Tuesday, October 6, 2009

The Age of Empathy: Nature's Lessons for a Kinder Society

Since the name of this blog was inspired by one of Frans de Waals books, I feel a certain responsibility to note that he has a new one out... haven't read it yet, but Slate has what appears to be pretty good brief of de Waal's latest:
Philosophy and religion, as well as science, have long suggested that caring and kindness do not come from our biology but instead are ways in which we overcome our biology: Niceness is a refinement. Contrast the ease with which aggression, domination, and violence are attributed to our DNA. In the era of the "selfish gene," any animal altruism gets recast as self-interest in disguise. The columnist David Brooks has summarized the findings like this: "From the content of our genes, the nature of our neurons and the lessons of evolution, it has become clear that nature is filled with competition and conflicts of interest."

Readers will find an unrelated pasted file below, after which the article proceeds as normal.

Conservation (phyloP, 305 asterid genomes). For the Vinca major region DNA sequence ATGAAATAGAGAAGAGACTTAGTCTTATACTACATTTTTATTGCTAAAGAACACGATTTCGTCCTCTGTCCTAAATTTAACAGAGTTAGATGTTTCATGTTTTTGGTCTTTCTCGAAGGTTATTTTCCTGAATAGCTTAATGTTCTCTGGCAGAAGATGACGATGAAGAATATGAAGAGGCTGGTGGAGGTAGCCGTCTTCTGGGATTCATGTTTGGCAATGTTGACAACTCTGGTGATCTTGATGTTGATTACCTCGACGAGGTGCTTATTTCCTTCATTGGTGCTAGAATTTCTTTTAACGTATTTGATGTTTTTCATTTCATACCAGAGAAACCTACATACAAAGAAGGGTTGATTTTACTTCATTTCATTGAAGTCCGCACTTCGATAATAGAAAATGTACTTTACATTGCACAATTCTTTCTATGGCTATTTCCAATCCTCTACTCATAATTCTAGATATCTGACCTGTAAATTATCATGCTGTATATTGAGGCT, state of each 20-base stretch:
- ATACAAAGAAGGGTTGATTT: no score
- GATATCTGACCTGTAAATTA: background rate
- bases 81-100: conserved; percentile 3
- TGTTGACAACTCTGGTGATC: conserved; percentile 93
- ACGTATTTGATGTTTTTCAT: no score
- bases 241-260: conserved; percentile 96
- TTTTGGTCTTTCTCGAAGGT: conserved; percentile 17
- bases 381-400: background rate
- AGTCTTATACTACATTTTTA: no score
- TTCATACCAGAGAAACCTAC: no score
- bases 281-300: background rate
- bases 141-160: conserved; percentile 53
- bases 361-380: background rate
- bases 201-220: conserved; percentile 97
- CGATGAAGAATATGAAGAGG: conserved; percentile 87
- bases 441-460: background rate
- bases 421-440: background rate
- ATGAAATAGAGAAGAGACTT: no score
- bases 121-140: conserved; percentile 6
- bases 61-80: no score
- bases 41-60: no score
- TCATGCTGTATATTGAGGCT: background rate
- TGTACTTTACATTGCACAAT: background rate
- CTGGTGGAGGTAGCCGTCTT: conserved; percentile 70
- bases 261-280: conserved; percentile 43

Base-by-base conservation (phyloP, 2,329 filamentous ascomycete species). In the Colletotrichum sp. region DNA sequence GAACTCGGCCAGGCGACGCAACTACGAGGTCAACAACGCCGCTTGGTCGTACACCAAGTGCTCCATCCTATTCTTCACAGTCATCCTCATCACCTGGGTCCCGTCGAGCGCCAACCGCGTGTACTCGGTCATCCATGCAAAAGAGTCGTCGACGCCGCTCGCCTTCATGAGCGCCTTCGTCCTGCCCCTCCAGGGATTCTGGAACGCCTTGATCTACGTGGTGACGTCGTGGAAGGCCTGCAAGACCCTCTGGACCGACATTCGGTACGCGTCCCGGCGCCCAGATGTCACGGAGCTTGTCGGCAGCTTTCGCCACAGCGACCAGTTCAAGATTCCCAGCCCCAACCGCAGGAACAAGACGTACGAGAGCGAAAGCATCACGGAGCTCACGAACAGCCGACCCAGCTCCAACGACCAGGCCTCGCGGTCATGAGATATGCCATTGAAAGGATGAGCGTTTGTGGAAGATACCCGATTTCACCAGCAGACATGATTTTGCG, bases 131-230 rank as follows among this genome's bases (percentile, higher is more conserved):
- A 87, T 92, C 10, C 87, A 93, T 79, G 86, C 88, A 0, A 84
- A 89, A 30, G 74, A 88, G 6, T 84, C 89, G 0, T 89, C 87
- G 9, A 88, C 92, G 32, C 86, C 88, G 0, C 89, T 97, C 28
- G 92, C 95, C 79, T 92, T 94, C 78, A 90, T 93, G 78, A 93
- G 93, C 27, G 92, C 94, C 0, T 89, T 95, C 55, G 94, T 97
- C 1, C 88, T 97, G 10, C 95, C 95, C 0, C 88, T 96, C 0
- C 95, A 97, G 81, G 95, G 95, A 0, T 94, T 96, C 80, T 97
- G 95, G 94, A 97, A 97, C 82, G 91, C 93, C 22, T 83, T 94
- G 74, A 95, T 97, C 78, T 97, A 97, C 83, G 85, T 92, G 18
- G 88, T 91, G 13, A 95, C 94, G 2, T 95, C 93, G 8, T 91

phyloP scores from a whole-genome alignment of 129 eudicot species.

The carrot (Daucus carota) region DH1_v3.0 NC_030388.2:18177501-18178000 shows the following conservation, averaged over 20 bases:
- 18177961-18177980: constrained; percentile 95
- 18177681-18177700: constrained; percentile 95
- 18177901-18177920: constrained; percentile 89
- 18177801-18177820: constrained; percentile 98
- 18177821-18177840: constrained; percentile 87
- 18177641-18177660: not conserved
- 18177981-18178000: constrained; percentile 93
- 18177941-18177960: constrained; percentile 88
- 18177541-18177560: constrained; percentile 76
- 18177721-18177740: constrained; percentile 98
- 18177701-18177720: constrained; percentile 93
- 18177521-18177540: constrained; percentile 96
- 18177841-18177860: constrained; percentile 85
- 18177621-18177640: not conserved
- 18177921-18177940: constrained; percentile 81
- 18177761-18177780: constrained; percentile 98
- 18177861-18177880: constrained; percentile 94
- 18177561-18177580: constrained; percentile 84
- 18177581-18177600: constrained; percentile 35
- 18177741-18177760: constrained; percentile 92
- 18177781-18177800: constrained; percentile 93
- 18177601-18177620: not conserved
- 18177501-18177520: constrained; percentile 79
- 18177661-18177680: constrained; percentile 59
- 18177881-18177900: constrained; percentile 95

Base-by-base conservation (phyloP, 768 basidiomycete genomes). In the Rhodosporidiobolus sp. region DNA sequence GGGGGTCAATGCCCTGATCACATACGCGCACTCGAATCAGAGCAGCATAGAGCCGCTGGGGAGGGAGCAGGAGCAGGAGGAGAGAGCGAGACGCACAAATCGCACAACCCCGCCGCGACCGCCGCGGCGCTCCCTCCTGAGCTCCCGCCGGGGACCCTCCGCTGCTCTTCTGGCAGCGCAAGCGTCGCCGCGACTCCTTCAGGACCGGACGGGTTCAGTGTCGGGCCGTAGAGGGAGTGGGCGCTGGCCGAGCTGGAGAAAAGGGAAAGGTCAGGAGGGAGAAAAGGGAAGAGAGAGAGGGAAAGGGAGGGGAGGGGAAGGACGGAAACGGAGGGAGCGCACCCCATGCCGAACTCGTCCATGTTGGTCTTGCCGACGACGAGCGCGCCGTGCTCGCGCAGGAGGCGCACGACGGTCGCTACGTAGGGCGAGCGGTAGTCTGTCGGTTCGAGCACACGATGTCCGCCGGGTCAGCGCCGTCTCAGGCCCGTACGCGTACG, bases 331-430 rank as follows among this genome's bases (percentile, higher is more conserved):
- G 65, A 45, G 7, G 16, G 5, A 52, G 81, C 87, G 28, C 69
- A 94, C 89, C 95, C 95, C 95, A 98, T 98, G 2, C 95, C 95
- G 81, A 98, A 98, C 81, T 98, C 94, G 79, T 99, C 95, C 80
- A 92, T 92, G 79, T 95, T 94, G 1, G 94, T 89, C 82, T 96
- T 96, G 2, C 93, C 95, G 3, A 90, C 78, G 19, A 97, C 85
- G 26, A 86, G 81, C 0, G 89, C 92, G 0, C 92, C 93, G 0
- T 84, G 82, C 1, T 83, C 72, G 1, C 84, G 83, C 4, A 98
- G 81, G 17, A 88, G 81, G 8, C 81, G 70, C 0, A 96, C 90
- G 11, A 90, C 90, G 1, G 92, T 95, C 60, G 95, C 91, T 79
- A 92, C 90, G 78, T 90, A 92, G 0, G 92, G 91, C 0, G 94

But lately scientists, from biologists to psychologists—with de Waal at the forefront—have begun suggesting that nature is filled with compassion, too. This isn't a mere pendulum swing to warmth and cuddliness. Research on social animals—like elephants, dolphins, baboons, chimpanzees (deWaal's specialty), and even hyenas—has complicated what has for too long been a reductive picture. These animals participate in dynamic societies made up of individuals, and their lives are replete with feelings, decisions, and intentions, rooted in biology yet elaborated in cooperative—and competitive—interaction. By comparing their worlds, with each other and with our own, de Waal explains, we can learn about the true anatomy of the social psyche. The result should deliver a jolt: Nature isn't so red in tooth and claw, and civilization may not be so neatly edifying. In fact, if we have a destructive impulse to watch out for, it may be our readiness to embrace the "civilized" view that deep down we're horrible.

I would like to think that there aren't many people who need to be informed of the innumerable fallacies and failings of Social Darwinism and "greed is good" philosophies... but I suppose it can't hurt to point out that, beyond the immorality, the underlying analogy isn't even accurate.